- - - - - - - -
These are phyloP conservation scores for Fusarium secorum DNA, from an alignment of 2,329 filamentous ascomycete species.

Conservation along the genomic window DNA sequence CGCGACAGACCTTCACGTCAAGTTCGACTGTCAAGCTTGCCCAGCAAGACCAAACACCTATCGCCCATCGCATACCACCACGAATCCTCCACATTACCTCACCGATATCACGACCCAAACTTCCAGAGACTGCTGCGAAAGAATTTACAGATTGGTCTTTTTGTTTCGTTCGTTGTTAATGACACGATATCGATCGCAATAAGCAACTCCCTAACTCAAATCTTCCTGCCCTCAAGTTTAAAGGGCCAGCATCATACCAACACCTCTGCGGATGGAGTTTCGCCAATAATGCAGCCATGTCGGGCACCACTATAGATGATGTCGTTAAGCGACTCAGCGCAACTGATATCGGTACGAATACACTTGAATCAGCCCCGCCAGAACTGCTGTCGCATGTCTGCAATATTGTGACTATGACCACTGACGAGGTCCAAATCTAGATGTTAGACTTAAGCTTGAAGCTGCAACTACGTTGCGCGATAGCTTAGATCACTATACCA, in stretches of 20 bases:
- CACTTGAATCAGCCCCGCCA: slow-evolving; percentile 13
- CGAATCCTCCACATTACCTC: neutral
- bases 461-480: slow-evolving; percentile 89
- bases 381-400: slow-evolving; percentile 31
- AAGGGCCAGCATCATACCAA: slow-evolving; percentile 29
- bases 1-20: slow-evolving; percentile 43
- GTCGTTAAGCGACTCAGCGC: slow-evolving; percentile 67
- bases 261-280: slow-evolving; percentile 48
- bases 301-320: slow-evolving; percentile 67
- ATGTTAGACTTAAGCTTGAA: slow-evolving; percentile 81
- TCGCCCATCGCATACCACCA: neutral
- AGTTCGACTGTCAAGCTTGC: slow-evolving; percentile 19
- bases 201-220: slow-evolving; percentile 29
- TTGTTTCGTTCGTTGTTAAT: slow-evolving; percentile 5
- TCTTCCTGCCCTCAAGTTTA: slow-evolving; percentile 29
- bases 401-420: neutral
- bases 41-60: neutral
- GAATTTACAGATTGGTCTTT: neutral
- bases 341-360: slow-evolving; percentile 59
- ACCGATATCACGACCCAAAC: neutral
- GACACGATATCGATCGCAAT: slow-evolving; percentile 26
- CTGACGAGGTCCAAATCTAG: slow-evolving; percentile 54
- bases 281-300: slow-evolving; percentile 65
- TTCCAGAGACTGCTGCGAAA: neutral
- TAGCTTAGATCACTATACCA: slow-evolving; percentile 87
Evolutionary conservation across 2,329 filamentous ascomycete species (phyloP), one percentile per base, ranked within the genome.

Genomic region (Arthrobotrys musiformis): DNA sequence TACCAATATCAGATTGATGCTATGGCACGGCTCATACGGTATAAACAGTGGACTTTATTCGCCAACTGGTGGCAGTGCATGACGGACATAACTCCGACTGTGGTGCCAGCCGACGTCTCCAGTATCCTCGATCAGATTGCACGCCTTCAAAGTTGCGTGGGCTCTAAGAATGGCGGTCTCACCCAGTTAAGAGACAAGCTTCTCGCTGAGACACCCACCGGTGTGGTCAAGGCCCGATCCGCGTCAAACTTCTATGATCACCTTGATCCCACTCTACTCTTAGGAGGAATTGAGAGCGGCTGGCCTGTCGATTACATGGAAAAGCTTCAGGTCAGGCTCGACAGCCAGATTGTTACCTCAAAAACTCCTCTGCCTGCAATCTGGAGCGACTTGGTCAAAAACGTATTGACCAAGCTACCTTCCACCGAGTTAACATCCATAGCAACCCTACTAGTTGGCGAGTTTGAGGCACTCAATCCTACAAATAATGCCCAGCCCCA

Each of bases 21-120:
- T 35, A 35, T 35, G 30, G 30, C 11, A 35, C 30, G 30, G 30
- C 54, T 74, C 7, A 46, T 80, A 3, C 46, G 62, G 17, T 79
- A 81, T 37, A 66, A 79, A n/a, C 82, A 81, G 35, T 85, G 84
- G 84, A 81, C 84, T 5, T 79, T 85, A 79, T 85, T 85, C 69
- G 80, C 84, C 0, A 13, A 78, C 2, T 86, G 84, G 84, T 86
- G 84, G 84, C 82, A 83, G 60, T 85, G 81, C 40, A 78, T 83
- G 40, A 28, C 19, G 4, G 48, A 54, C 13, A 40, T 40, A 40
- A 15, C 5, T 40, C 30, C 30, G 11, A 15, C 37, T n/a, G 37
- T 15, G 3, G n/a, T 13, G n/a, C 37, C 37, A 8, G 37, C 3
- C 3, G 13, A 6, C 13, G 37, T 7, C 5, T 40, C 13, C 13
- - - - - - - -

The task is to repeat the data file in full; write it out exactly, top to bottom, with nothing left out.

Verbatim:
These are phyloP conservation scores for Fusarium secorum DNA, from an alignment of 2,329 filamentous ascomycete species.

Conservation along the genomic window DNA sequence CGCGACAGACCTTCACGTCAAGTTCGACTGTCAAGCTTGCCCAGCAAGACCAAACACCTATCGCCCATCGCATACCACCACGAATCCTCCACATTACCTCACCGATATCACGACCCAAACTTCCAGAGACTGCTGCGAAAGAATTTACAGATTGGTCTTTTTGTTTCGTTCGTTGTTAATGACACGATATCGATCGCAATAAGCAACTCCCTAACTCAAATCTTCCTGCCCTCAAGTTTAAAGGGCCAGCATCATACCAACACCTCTGCGGATGGAGTTTCGCCAATAATGCAGCCATGTCGGGCACCACTATAGATGATGTCGTTAAGCGACTCAGCGCAACTGATATCGGTACGAATACACTTGAATCAGCCCCGCCAGAACTGCTGTCGCATGTCTGCAATATTGTGACTATGACCACTGACGAGGTCCAAATCTAGATGTTAGACTTAAGCTTGAAGCTGCAACTACGTTGCGCGATAGCTTAGATCACTATACCA, in stretches of 20 bases:
- CACTTGAATCAGCCCCGCCA: slow-evolving; percentile 13
- CGAATCCTCCACATTACCTC: neutral
- bases 461-480: slow-evolving; percentile 89
- bases 381-400: slow-evolving; percentile 31
- AAGGGCCAGCATCATACCAA: slow-evolving; percentile 29
- bases 1-20: slow-evolving; percentile 43
- GTCGTTAAGCGACTCAGCGC: slow-evolving; percentile 67
- bases 261-280: slow-evolving; percentile 48
- bases 301-320: slow-evolving; percentile 67
- ATGTTAGACTTAAGCTTGAA: slow-evolving; percentile 81
- TCGCCCATCGCATACCACCA: neutral
- AGTTCGACTGTCAAGCTTGC: slow-evolving; percentile 19
- bases 201-220: slow-evolving; percentile 29
- TTGTTTCGTTCGTTGTTAAT: slow-evolving; percentile 5
- TCTTCCTGCCCTCAAGTTTA: slow-evolving; percentile 29
- bases 401-420: neutral
- bases 41-60: neutral
- GAATTTACAGATTGGTCTTT: neutral
- bases 341-360: slow-evolving; percentile 59
- ACCGATATCACGACCCAAAC: neutral
- GACACGATATCGATCGCAAT: slow-evolving; percentile 26
- CTGACGAGGTCCAAATCTAG: slow-evolving; percentile 54
- bases 281-300: slow-evolving; percentile 65
- TTCCAGAGACTGCTGCGAAA: neutral
- TAGCTTAGATCACTATACCA: slow-evolving; percentile 87
Evolutionary conservation across 2,329 filamentous ascomycete species (phyloP), one percentile per base, ranked within the genome.

Genomic region (Arthrobotrys musiformis): DNA sequence TACCAATATCAGATTGATGCTATGGCACGGCTCATACGGTATAAACAGTGGACTTTATTCGCCAACTGGTGGCAGTGCATGACGGACATAACTCCGACTGTGGTGCCAGCCGACGTCTCCAGTATCCTCGATCAGATTGCACGCCTTCAAAGTTGCGTGGGCTCTAAGAATGGCGGTCTCACCCAGTTAAGAGACAAGCTTCTCGCTGAGACACCCACCGGTGTGGTCAAGGCCCGATCCGCGTCAAACTTCTATGATCACCTTGATCCCACTCTACTCTTAGGAGGAATTGAGAGCGGCTGGCCTGTCGATTACATGGAAAAGCTTCAGGTCAGGCTCGACAGCCAGATTGTTACCTCAAAAACTCCTCTGCCTGCAATCTGGAGCGACTTGGTCAAAAACGTATTGACCAAGCTACCTTCCACCGAGTTAACATCCATAGCAACCCTACTAGTTGGCGAGTTTGAGGCACTCAATCCTACAAATAATGCCCAGCCCCA

Each of bases 21-120:
- T 35, A 35, T 35, G 30, G 30, C 11, A 35, C 30, G 30, G 30
- C 54, T 74, C 7, A 46, T 80, A 3, C 46, G 62, G 17, T 79
- A 81, T 37, A 66, A 79, A n/a, C 82, A 81, G 35, T 85, G 84
- G 84, A 81, C 84, T 5, T 79, T 85, A 79, T 85, T 85, C 69
- G 80, C 84, C 0, A 13, A 78, C 2, T 86, G 84, G 84, T 86
- G 84, G 84, C 82, A 83, G 60, T 85, G 81, C 40, A 78, T 83
- G 40, A 28, C 19, G 4, G 48, A 54, C 13, A 40, T 40, A 40
- A 15, C 5, T 40, C 30, C 30, G 11, A 15, C 37, T n/a, G 37
- T 15, G 3, G n/a, T 13, G n/a, C 37, C 37, A 8, G 37, C 3
- C 3, G 13, A 6, C 13, G 37, T 7, C 5, T 40, C 13, C 13